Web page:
BUT I do understand the profile and clout having your own book published can have. I am working on it – just not a top, top priority right now.

Andrew

P.S. Did you notice I didn’t say I was too busy!
.-= Andrew @ Blogging Guide´s last blog ..Avoiding The Pitfalls Of Internet Scamming =-.

Reply

Corinne
Twitter:
May 20, 2010 at 7:10 am

Dear Andrew -

(I have never ever heard you say “busy!”)

It’s not the profile and clout of having a publisher -

IT’S ONE WORD – DISTRIBUTION.

Try to get your book into one of the big chains. They will regard you as a fly on the wall. A small fly.

Reply

Jen from Blog Writer May 19, 2010 at 1:27 am

Superb article. I know so many people who have been burned through dodgy contracts and lost their beautiful book.

When I first started out I had an amazing agent, but now I do it all alone as I know enough about how to get it published without contracting my first-born to the publishers!

The main point you make is that a proper publisher will never, ever ask you for money to publish your book. Brilliant to remind people of this!

Thanks,

Jen

Reply

Corinne
Twitter:
May 20, 2010 at 7:12 am

Thanks Jen -

If one person does not fall for a vanity press scam, this article will be worth it.

I had a friend who did. $3000.

Took her a year to get books. They were tied up in customs in Odessa. Yes, they printed it in Russia.

Reply

Toni Andrews May 19, 2010 at 6:09 am

Wonderful, sane advice.

Reply

RhondaL
Twitter:
May 19, 2010 at 6:15 am

Great article! And I like how you simplified all this crucial information. I like it so much that I spammed my genre fiction writer’s listservs with links to your post.
.-= RhondaL´s last blog ..Hunt Country Stable Tour – weekend getaway =-.

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Mathew Bridle May 19, 2010 at 6:21 am

I have done both vanity (Doh!) and used Lulu for whom which I am truly grateful. But I finally got the interest of a small press. They wanted nothing but the book. Anyone who is asking for money up front has no reason to do anything for you as they have already been paid!

Reply

Corinne
Twitter:
May 20, 2010 at 7:41 am

Such a hard lesson, Mathew.

I have a friend who still has about 2200 books in her basement.

I hear Lulu is great. How was your experience?

Tell us about it.

Reply

Pat Brown May 19, 2010 at 6:49 am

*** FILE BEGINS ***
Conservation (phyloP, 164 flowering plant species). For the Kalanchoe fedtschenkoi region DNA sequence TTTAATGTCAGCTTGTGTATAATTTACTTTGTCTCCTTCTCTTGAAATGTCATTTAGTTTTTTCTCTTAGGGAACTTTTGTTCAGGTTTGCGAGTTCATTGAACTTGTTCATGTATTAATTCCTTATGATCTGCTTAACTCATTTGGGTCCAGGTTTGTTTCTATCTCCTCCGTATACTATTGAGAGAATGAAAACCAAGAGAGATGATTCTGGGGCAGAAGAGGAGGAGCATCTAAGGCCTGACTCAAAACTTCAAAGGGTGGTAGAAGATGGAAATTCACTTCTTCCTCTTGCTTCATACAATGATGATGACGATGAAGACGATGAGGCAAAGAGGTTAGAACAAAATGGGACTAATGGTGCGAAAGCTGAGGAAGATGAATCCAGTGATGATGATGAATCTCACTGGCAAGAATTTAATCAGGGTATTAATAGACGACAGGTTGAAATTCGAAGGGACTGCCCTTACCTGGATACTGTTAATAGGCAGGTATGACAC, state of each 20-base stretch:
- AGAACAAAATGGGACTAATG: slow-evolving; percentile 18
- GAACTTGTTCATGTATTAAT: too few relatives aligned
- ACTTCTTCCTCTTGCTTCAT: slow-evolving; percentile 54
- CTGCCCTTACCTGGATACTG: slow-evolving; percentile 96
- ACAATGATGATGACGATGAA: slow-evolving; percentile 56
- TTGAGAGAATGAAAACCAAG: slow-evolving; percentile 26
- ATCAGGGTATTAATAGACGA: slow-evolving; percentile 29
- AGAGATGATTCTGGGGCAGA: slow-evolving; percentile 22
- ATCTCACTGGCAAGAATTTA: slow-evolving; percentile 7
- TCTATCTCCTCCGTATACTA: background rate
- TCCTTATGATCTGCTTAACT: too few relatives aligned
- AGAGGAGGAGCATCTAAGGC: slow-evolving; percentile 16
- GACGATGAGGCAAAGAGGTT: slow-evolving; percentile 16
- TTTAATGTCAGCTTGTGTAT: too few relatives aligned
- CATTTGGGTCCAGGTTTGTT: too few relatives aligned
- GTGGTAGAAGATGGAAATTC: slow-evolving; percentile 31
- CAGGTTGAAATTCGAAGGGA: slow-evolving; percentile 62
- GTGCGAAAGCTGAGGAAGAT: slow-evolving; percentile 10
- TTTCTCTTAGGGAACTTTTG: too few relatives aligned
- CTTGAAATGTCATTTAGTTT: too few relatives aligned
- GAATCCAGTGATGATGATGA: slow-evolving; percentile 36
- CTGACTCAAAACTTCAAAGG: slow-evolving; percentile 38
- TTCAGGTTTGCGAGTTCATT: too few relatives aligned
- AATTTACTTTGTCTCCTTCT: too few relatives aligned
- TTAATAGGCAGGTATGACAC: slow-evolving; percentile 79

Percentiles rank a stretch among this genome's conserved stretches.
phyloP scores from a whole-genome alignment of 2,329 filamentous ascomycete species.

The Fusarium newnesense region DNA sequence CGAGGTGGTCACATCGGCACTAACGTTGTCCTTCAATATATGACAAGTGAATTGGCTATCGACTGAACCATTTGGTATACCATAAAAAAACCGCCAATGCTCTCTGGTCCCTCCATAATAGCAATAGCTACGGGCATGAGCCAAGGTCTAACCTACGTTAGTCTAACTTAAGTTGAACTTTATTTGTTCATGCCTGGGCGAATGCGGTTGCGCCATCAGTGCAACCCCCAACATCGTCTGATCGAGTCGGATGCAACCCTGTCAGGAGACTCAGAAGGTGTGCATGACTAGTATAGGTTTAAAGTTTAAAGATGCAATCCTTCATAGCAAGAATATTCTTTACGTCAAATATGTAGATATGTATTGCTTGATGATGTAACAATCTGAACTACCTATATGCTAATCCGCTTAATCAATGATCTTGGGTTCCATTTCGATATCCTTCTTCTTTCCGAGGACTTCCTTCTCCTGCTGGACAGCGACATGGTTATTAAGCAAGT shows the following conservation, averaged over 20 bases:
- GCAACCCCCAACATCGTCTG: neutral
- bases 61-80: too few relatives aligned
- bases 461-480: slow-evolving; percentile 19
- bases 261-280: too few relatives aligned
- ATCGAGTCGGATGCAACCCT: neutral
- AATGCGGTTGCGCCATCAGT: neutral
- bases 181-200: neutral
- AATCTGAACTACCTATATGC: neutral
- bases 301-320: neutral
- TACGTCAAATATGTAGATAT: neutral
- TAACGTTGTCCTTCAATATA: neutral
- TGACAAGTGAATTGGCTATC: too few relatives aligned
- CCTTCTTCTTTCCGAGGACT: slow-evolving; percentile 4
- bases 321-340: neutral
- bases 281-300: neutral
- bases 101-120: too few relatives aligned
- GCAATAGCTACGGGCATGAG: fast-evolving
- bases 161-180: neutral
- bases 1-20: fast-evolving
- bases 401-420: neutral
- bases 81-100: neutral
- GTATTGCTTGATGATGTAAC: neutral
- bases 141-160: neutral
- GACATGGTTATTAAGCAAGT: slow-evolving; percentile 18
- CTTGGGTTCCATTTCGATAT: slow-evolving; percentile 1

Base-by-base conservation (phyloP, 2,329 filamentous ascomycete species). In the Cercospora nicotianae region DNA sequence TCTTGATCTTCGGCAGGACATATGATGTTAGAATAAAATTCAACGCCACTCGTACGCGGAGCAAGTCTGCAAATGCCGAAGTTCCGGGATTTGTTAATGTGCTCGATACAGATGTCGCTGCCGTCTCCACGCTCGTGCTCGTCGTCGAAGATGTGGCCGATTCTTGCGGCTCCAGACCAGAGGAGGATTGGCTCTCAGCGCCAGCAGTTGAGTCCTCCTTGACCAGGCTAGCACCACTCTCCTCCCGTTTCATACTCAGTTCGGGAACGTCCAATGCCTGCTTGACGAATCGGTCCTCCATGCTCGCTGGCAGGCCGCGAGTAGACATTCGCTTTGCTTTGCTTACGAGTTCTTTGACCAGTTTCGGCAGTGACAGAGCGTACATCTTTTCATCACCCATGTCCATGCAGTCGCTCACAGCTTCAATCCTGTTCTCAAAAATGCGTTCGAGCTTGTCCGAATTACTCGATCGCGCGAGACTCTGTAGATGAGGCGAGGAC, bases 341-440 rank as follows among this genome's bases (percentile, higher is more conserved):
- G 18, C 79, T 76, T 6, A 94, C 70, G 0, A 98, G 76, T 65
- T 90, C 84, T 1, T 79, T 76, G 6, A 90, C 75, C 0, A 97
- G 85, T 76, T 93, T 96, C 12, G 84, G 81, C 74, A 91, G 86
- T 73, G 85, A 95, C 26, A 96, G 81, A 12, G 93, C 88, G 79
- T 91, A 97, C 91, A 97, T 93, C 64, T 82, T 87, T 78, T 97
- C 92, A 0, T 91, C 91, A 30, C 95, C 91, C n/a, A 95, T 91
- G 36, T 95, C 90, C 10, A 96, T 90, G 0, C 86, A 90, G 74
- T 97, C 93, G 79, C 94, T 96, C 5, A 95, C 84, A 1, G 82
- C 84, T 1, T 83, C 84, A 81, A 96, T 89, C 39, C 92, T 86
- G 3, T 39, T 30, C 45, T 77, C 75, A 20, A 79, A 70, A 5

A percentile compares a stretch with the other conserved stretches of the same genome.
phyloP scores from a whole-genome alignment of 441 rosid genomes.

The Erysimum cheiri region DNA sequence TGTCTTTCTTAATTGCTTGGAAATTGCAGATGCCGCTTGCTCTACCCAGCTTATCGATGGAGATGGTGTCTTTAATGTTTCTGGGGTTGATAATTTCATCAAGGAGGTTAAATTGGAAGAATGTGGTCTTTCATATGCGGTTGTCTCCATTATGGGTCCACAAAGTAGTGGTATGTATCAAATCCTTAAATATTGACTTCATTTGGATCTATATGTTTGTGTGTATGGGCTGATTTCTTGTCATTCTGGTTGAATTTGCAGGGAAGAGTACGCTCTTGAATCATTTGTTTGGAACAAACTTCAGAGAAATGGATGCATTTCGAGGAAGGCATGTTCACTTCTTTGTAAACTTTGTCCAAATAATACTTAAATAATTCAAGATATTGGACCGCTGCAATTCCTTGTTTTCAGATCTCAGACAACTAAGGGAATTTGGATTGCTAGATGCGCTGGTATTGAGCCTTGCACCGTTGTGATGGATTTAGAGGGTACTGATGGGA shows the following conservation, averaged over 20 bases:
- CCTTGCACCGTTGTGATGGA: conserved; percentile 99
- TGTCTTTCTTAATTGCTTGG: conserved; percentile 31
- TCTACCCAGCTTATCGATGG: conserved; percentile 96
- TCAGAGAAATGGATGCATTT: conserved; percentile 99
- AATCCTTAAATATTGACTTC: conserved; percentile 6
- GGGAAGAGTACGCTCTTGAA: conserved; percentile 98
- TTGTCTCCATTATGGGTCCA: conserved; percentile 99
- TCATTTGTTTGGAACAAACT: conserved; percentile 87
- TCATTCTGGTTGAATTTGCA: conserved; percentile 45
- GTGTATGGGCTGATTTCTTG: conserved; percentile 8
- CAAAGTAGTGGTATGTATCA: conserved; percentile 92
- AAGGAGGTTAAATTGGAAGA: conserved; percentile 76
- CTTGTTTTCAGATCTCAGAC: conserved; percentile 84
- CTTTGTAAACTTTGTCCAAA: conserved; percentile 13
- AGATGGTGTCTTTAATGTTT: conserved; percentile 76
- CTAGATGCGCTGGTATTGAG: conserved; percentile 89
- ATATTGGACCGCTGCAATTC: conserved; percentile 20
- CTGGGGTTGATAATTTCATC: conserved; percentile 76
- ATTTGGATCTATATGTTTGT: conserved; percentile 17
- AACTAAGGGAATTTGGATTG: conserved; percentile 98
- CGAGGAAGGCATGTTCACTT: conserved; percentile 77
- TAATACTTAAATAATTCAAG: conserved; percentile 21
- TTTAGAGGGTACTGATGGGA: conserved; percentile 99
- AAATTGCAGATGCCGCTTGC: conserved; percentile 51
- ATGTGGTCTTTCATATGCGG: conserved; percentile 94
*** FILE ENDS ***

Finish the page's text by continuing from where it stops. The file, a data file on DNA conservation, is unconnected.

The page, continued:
Some good advice, but some of it was unrealistic. Very few publishers today will give money for a book tour or signings. You have to have something they think is going to break huge before you can talk about that kind of thing.

And while you were very right about never paying a publisher a dime for getting your book out and doing so in any form makes it vanity publishing, it’s wrong to say all legitimate publishers pay advances. Many smaller one’s don’t, but they do still pay royalties. And having an agent is every writers dream, but for some it will never happen and you will have to sell the book yourself to a small publisher. There is nothing wrong with this. Many good writers do just fine without an agent or big publisher contracts.

That said, if you want an agent you better grit your teeth, they’re almost as hard to get these days as an advance paying contract.

Above all, you must approach publishing as a business. Treat your contacts professionally and present yourself at all times in a professional manner.

Reply

Corinne
Twitter:
May 20, 2010 at 7:22 am

Hi Pat -

Thanks for your thoughtful and well informed comment.

As you said -

“Very few publishers today will give money for a book tour or signings. You have to have something they think is going to break huge before you can talk about that kind of thing.”

When I had a TV show interviewing authors, all but the “stars” paid their own way to get to Chicago. And times were better then.

My suggestion was to ASK. If they have booth at Book Expo, you might at least get that. What’s the harm. You are guaranteed to get nothing otherwise.

Agents are scarce. You know of what you speak. They don’t get paid unless they sell. You better be Sarah Palin. You betcha.

As far as small publishers, I certainly think you should talk if someone is interested.

As you correctly said, very few pay advances. Only royalties. OK.

They publish very few books in a year. My polite question would be “Where am I in the queue?”

And tell me how you distribute the books?

YEA for treating this like a business and being professional.

You obviously are.

Reply

Reed Badgley May 19, 2010 at 7:00 pm

Great article, Corrine, as the all are. I passing this along to a few of my friends who have a book in their heads. Reed

Reply

Corinne
Twitter:
May 20, 2010 at 7:23 am

Thanks, Reed.

What about the book in your head?

Reply

Sharon Beck May 20, 2010 at 8:21 am